Air Transportation: The VIP Flight Goes To War


August 14, 2009: The U.S. Congress recently tried to sneak an order for eight VIP (Very Important People, like members of Congress) air transports into the current defense budget. These aircraft would cost $550 million. The media jumped on this and the order was, for the moment, withdrawn. Congress tried to work out a compromise, by cutting the order in half (to a Gulfstream V and three Boeing 737s) for VIP work. But the media storm continued to grow, and the entire order was withdrawn.

The air force currently has three VC-9Cs (DC-9s bought in the 1970s), five C-20s (Gulfstream IIIs), five C-37s (Gulfstream Vs), two VC-25s (two Boeing 747s for the use of the president, as "Air Force One"), four C-32s (Boeing 757s, "Air Force Two" for use by the vice president, and members of Congress) and ten C-40s (Boeing 737s, used by air force generals as well as members of Congress) serving, at least some of the time,  as a VIP unit.

But with over 500 VIPs (members of Congress, cabinet officials and so on), there are never enough VIP transports to go around. Moreover, members of Congress only get access to these VIP aircraft about ten percent of the time (the aircraft are in use). And then only for official business. If a VIP aircraft is not available, the Congress member might take a chance and accept a ride on a corporate jet (the media loves to jump all over that), or, in extremis, fly commercial.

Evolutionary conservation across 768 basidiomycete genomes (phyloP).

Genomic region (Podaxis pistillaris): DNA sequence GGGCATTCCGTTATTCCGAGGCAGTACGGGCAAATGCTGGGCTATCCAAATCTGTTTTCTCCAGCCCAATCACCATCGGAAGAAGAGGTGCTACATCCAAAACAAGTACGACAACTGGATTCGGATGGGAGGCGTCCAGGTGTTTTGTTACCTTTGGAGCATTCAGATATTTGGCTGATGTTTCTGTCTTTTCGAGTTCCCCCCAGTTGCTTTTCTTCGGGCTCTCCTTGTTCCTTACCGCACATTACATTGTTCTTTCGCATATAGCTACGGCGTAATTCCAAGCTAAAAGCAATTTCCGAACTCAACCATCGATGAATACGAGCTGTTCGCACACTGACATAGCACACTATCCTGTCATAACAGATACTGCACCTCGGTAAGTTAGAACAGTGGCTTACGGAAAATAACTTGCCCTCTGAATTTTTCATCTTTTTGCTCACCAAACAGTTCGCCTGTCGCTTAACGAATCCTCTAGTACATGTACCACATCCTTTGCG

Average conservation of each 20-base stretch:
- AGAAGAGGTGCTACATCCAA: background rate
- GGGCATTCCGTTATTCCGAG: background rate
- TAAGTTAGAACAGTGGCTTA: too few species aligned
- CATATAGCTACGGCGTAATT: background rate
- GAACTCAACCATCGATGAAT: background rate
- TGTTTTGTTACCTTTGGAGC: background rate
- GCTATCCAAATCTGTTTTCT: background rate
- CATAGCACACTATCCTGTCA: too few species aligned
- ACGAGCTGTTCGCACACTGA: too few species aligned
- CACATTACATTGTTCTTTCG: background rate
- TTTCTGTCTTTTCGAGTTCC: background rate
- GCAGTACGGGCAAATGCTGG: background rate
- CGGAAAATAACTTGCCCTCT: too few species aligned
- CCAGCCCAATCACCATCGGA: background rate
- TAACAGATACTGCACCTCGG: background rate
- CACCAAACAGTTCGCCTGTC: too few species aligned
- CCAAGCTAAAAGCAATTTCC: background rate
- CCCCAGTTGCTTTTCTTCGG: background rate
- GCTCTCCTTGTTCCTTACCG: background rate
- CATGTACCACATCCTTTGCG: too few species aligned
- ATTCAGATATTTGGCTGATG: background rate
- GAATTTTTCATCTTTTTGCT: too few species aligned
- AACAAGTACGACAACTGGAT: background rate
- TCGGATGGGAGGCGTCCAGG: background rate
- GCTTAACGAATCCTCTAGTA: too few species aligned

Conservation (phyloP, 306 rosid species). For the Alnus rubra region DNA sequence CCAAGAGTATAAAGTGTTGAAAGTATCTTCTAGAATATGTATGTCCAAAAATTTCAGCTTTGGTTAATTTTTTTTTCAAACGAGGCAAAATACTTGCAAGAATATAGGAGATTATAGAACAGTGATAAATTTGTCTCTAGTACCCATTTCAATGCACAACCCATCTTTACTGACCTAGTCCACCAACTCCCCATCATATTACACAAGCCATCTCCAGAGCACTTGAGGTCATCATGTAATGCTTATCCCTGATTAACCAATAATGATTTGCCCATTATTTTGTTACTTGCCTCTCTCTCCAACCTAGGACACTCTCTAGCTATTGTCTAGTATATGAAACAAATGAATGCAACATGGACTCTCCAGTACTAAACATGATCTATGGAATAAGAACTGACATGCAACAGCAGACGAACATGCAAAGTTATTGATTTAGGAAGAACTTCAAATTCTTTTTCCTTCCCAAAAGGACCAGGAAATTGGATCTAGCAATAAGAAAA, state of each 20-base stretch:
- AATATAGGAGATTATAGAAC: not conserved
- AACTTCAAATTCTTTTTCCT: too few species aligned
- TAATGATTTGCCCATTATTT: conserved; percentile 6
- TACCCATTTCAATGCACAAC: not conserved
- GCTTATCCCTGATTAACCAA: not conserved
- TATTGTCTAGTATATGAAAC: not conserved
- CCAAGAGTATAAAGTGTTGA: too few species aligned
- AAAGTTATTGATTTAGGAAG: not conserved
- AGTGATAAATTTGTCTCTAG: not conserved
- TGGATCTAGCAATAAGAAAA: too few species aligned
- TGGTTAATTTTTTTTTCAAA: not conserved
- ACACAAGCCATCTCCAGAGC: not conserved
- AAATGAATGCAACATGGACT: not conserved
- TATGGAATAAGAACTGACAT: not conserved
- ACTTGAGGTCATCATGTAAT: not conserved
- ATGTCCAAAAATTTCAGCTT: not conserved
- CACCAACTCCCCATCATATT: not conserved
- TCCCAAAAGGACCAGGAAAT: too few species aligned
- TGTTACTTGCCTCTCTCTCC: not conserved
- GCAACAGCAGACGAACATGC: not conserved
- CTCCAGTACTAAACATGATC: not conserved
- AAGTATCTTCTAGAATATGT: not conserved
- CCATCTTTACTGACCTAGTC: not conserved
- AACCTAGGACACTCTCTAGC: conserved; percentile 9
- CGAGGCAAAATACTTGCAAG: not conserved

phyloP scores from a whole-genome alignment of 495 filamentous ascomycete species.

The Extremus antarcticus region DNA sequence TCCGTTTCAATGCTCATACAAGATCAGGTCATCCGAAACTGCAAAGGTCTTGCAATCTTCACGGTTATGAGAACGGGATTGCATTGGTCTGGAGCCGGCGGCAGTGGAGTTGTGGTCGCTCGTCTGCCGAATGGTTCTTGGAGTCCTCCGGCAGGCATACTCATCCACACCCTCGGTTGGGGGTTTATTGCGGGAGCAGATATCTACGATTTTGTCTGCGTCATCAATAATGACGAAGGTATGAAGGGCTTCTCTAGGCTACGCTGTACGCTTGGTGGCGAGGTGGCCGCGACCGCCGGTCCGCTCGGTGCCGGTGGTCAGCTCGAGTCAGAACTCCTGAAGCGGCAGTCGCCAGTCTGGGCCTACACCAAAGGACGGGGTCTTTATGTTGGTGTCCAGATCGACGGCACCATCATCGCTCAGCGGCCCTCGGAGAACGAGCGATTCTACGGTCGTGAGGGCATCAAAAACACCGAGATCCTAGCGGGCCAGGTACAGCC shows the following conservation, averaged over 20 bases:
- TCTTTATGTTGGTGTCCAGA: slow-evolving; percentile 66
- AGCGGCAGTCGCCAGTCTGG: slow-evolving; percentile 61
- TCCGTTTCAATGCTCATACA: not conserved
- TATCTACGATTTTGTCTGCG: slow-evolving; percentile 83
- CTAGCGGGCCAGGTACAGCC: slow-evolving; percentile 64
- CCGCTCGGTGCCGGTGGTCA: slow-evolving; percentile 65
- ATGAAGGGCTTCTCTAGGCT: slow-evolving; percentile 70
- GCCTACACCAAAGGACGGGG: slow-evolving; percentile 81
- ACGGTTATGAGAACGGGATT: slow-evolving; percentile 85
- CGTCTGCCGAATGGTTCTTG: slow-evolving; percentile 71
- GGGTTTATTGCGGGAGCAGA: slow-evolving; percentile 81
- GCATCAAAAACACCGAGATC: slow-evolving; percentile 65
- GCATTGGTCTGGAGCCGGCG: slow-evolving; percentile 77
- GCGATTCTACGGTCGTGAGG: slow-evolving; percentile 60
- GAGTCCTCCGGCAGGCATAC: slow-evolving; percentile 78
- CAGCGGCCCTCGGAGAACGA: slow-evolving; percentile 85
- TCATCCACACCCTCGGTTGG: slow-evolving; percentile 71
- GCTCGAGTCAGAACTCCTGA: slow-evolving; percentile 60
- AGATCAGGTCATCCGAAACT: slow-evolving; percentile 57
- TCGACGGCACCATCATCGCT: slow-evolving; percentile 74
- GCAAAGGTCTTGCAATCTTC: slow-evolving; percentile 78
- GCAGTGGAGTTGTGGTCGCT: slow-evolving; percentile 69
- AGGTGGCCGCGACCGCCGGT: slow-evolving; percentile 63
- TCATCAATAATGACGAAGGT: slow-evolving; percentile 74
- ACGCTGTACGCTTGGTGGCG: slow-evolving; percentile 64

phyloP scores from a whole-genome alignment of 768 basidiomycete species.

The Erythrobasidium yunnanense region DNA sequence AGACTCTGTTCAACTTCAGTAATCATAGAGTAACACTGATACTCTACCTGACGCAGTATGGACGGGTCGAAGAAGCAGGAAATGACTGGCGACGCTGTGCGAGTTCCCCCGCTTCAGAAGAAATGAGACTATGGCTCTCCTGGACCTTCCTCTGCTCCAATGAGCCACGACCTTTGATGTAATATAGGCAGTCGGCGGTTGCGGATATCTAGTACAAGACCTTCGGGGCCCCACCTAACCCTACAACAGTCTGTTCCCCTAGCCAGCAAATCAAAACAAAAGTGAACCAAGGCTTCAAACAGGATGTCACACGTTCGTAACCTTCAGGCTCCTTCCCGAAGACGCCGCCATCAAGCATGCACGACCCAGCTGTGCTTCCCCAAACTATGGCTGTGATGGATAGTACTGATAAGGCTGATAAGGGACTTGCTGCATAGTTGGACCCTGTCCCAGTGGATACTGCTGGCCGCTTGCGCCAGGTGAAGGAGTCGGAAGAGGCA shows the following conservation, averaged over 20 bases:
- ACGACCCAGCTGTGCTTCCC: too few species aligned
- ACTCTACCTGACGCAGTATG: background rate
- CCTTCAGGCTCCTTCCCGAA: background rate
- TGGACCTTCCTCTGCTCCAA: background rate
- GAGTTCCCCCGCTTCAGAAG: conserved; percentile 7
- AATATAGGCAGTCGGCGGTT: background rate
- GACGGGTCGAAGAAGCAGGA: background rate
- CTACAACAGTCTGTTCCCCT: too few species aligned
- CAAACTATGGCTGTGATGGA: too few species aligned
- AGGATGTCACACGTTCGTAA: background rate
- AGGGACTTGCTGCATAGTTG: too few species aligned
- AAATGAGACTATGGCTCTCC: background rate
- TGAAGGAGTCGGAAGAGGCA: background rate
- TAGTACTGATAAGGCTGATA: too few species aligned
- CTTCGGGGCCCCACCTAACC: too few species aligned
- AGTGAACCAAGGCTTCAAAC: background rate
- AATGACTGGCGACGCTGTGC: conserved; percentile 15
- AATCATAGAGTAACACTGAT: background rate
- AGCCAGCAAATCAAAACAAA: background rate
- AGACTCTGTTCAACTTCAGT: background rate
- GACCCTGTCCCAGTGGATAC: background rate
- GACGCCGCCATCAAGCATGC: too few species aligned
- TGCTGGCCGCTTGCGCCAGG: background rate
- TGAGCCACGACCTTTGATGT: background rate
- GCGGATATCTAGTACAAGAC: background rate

All the military services have always had VIP transports, or at least small passenger/cargo aircraft used for emergency shipments of cargo, and people. These aircraft serve a critical function, especially in wartime. And that's where the problem really lies. Since September 11, 2001, the dozens of military VIP aircraft have shifted to wartime mode. That is, they spend most of their time moving critical personnel and cargo, badly wounded troops, and anyone or anything essential to the war effort. In peacetime, the VIP aircraft spend a lot more of their time moving VIPs (there being few emergencies to interfere with that.) But with a war on, the VIPs have been suffering, and the $550 million for more VIP transports was an effort to ease that pain.





Help Keep Us From Drying Up

We need your help! Our subscription base has slowly been dwindling.

Each month we count on your contributions. You can support us in the following ways:

  1. Make sure you spread the word about us. Two ways to do that are to like us on Facebook and follow us on Twitter.
  2. Subscribe to our daily newsletter. We’ll send the news to your email box, and you don’t have to come to the site unless you want to read columns or see photos.
  3. You can contribute to the health of StrategyPage.
Subscribe   Contribute   Close